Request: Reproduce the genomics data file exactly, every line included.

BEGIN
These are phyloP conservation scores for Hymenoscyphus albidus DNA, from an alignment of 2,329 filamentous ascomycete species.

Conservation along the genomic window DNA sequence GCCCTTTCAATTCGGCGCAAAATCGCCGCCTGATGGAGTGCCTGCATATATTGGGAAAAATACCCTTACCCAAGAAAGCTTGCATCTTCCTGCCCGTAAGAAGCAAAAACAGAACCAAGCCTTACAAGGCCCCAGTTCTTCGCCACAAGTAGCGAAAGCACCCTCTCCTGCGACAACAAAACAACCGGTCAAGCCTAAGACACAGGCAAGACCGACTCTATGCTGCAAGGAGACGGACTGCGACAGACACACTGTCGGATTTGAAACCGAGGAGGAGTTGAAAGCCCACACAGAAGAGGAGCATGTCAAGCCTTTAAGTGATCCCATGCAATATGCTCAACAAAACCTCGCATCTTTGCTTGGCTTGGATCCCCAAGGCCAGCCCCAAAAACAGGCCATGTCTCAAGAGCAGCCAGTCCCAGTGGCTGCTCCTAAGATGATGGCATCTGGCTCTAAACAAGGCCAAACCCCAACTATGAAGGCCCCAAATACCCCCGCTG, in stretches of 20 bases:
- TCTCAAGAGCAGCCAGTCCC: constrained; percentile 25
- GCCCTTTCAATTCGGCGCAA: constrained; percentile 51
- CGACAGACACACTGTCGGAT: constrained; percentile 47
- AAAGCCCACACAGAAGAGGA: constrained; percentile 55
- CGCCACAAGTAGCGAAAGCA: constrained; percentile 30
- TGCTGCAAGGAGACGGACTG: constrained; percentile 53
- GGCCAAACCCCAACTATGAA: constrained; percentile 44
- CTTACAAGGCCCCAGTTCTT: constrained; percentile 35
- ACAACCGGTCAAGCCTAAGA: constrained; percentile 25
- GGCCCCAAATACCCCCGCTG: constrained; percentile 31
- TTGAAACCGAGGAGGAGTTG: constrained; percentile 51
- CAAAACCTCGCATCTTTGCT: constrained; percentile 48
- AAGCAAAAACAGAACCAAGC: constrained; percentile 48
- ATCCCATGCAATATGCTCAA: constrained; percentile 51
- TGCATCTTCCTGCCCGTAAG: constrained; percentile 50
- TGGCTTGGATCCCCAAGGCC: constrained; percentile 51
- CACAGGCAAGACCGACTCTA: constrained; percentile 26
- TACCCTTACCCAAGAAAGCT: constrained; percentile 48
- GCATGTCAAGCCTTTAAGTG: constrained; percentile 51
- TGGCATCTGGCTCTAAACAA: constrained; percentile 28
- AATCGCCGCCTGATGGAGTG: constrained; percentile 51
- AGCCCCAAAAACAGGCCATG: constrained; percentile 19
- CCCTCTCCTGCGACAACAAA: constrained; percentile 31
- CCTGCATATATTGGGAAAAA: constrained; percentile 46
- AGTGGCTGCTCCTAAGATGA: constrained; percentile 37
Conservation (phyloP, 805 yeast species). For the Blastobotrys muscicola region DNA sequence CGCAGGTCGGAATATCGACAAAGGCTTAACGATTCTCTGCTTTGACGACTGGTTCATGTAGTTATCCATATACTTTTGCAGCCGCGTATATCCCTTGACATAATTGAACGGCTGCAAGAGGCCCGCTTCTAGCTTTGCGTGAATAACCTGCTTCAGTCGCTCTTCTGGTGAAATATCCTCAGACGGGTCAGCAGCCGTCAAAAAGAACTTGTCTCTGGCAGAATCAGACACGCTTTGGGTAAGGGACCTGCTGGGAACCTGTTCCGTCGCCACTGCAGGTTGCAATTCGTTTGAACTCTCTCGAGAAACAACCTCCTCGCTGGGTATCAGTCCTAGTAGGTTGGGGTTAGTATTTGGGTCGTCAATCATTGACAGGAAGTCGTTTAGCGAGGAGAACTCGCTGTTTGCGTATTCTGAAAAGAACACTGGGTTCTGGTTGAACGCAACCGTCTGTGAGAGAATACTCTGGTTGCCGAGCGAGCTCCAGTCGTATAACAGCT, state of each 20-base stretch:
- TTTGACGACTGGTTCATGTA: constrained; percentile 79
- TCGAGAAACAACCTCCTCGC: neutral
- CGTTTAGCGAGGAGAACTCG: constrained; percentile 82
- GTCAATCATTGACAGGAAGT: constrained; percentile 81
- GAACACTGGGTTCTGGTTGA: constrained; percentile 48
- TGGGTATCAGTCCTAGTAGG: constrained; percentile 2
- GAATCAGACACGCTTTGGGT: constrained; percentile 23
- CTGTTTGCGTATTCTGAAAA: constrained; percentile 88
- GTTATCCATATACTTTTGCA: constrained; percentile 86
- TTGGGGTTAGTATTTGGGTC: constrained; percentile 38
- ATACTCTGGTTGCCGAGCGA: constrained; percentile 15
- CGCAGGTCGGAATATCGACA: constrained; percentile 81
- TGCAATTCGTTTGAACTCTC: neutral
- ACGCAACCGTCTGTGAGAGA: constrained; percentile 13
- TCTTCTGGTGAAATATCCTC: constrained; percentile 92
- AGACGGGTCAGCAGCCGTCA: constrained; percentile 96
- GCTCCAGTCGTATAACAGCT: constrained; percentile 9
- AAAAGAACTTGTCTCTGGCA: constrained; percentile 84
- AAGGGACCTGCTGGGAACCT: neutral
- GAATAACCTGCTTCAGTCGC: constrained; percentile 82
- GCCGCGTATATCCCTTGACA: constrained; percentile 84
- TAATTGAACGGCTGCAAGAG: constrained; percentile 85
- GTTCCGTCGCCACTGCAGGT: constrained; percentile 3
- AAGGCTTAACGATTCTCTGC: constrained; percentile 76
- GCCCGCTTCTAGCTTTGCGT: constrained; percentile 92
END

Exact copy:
These are phyloP conservation scores for Hymenoscyphus albidus DNA, from an alignment of 2,329 filamentous ascomycete species.

Conservation along the genomic window DNA sequence GCCCTTTCAATTCGGCGCAAAATCGCCGCCTGATGGAGTGCCTGCATATATTGGGAAAAATACCCTTACCCAAGAAAGCTTGCATCTTCCTGCCCGTAAGAAGCAAAAACAGAACCAAGCCTTACAAGGCCCCAGTTCTTCGCCACAAGTAGCGAAAGCACCCTCTCCTGCGACAACAAAACAACCGGTCAAGCCTAAGACACAGGCAAGACCGACTCTATGCTGCAAGGAGACGGACTGCGACAGACACACTGTCGGATTTGAAACCGAGGAGGAGTTGAAAGCCCACACAGAAGAGGAGCATGTCAAGCCTTTAAGTGATCCCATGCAATATGCTCAACAAAACCTCGCATCTTTGCTTGGCTTGGATCCCCAAGGCCAGCCCCAAAAACAGGCCATGTCTCAAGAGCAGCCAGTCCCAGTGGCTGCTCCTAAGATGATGGCATCTGGCTCTAAACAAGGCCAAACCCCAACTATGAAGGCCCCAAATACCCCCGCTG, in stretches of 20 bases:
- TCTCAAGAGCAGCCAGTCCC: constrained; percentile 25
- GCCCTTTCAATTCGGCGCAA: constrained; percentile 51
- CGACAGACACACTGTCGGAT: constrained; percentile 47
- AAAGCCCACACAGAAGAGGA: constrained; percentile 55
- CGCCACAAGTAGCGAAAGCA: constrained; percentile 30
- TGCTGCAAGGAGACGGACTG: constrained; percentile 53
- GGCCAAACCCCAACTATGAA: constrained; percentile 44
- CTTACAAGGCCCCAGTTCTT: constrained; percentile 35
- ACAACCGGTCAAGCCTAAGA: constrained; percentile 25
- GGCCCCAAATACCCCCGCTG: constrained; percentile 31
- TTGAAACCGAGGAGGAGTTG: constrained; percentile 51
- CAAAACCTCGCATCTTTGCT: constrained; percentile 48
- AAGCAAAAACAGAACCAAGC: constrained; percentile 48
- ATCCCATGCAATATGCTCAA: constrained; percentile 51
- TGCATCTTCCTGCCCGTAAG: constrained; percentile 50
- TGGCTTGGATCCCCAAGGCC: constrained; percentile 51
- CACAGGCAAGACCGACTCTA: constrained; percentile 26
- TACCCTTACCCAAGAAAGCT: constrained; percentile 48
- GCATGTCAAGCCTTTAAGTG: constrained; percentile 51
- TGGCATCTGGCTCTAAACAA: constrained; percentile 28
- AATCGCCGCCTGATGGAGTG: constrained; percentile 51
- AGCCCCAAAAACAGGCCATG: constrained; percentile 19
- CCCTCTCCTGCGACAACAAA: constrained; percentile 31
- CCTGCATATATTGGGAAAAA: constrained; percentile 46
- AGTGGCTGCTCCTAAGATGA: constrained; percentile 37
Conservation (phyloP, 805 yeast species). For the Blastobotrys muscicola region DNA sequence CGCAGGTCGGAATATCGACAAAGGCTTAACGATTCTCTGCTTTGACGACTGGTTCATGTAGTTATCCATATACTTTTGCAGCCGCGTATATCCCTTGACATAATTGAACGGCTGCAAGAGGCCCGCTTCTAGCTTTGCGTGAATAACCTGCTTCAGTCGCTCTTCTGGTGAAATATCCTCAGACGGGTCAGCAGCCGTCAAAAAGAACTTGTCTCTGGCAGAATCAGACACGCTTTGGGTAAGGGACCTGCTGGGAACCTGTTCCGTCGCCACTGCAGGTTGCAATTCGTTTGAACTCTCTCGAGAAACAACCTCCTCGCTGGGTATCAGTCCTAGTAGGTTGGGGTTAGTATTTGGGTCGTCAATCATTGACAGGAAGTCGTTTAGCGAGGAGAACTCGCTGTTTGCGTATTCTGAAAAGAACACTGGGTTCTGGTTGAACGCAACCGTCTGTGAGAGAATACTCTGGTTGCCGAGCGAGCTCCAGTCGTATAACAGCT, state of each 20-base stretch:
- TTTGACGACTGGTTCATGTA: constrained; percentile 79
- TCGAGAAACAACCTCCTCGC: neutral
- CGTTTAGCGAGGAGAACTCG: constrained; percentile 82
- GTCAATCATTGACAGGAAGT: constrained; percentile 81
- GAACACTGGGTTCTGGTTGA: constrained; percentile 48
- TGGGTATCAGTCCTAGTAGG: constrained; percentile 2
- GAATCAGACACGCTTTGGGT: constrained; percentile 23
- CTGTTTGCGTATTCTGAAAA: constrained; percentile 88
- GTTATCCATATACTTTTGCA: constrained; percentile 86
- TTGGGGTTAGTATTTGGGTC: constrained; percentile 38
- ATACTCTGGTTGCCGAGCGA: constrained; percentile 15
- CGCAGGTCGGAATATCGACA: constrained; percentile 81
- TGCAATTCGTTTGAACTCTC: neutral
- ACGCAACCGTCTGTGAGAGA: constrained; percentile 13
- TCTTCTGGTGAAATATCCTC: constrained; percentile 92
- AGACGGGTCAGCAGCCGTCA: constrained; percentile 96
- GCTCCAGTCGTATAACAGCT: constrained; percentile 9
- AAAAGAACTTGTCTCTGGCA: constrained; percentile 84
- AAGGGACCTGCTGGGAACCT: neutral
- GAATAACCTGCTTCAGTCGC: constrained; percentile 82
- GCCGCGTATATCCCTTGACA: constrained; percentile 84
- TAATTGAACGGCTGCAAGAG: constrained; percentile 85
- GTTCCGTCGCCACTGCAGGT: constrained; percentile 3
- AAGGCTTAACGATTCTCTGC: constrained; percentile 76
- GCCCGCTTCTAGCTTTGCGT: constrained; percentile 92